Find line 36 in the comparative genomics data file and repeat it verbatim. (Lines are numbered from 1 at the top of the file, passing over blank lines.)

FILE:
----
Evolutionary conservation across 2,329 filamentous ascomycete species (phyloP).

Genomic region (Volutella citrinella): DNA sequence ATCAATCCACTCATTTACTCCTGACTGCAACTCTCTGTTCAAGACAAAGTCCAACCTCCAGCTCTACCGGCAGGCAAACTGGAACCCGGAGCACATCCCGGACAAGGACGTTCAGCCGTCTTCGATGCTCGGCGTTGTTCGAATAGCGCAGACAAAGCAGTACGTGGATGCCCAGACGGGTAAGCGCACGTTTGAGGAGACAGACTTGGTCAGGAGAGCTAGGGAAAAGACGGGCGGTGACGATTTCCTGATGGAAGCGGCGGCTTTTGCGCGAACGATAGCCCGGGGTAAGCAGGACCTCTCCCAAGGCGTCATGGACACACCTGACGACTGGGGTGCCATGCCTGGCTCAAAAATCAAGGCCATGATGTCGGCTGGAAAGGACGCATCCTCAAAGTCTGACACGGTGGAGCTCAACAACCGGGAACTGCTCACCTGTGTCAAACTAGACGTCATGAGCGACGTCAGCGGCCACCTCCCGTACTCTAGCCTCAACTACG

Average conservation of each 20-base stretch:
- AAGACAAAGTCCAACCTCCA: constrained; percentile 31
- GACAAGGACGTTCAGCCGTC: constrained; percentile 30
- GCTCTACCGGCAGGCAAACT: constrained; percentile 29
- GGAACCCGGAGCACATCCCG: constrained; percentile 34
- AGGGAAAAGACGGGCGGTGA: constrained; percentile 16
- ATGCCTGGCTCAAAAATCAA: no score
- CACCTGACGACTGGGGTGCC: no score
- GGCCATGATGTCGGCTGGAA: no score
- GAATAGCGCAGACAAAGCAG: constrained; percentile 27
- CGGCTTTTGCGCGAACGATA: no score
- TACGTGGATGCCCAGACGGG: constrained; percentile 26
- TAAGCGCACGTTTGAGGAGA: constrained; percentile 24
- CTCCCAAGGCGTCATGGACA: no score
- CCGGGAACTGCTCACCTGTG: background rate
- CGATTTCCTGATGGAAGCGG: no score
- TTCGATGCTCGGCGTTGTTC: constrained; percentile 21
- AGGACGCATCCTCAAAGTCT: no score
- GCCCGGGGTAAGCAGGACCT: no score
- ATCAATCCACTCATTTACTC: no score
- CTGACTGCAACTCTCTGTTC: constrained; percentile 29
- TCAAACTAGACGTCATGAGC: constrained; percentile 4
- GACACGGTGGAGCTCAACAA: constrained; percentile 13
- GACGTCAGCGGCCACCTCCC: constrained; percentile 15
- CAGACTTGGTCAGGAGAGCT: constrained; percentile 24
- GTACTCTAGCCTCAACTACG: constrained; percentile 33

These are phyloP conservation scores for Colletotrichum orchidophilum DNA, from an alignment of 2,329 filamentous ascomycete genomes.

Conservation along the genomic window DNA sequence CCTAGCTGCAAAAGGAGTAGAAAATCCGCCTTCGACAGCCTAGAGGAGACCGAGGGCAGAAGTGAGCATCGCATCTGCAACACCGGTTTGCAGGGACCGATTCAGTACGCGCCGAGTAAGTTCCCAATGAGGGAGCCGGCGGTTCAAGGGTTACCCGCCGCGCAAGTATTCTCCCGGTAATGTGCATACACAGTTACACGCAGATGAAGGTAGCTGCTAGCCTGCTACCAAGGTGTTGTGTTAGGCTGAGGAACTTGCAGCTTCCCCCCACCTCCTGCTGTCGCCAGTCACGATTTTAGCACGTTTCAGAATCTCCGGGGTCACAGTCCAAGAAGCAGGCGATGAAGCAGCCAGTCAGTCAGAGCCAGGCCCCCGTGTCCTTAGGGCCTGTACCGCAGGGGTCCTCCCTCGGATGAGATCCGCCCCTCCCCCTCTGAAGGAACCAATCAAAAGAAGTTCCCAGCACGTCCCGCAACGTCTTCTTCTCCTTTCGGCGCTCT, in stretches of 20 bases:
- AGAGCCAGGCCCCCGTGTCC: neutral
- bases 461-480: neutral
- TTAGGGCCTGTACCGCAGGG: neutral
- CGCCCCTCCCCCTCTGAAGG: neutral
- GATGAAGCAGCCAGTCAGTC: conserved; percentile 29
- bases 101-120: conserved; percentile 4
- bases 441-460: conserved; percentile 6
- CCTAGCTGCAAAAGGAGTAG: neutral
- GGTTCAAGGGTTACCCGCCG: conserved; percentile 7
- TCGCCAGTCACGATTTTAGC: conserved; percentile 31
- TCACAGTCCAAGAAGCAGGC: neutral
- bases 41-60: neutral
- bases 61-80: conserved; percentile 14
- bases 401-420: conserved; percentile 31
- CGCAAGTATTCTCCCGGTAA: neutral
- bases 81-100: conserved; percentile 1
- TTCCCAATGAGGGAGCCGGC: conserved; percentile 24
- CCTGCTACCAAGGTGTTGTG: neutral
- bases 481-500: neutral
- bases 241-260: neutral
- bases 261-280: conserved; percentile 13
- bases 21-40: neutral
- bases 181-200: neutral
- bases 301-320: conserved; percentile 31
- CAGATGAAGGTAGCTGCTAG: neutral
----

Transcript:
- bases 101-120: conserved; percentile 4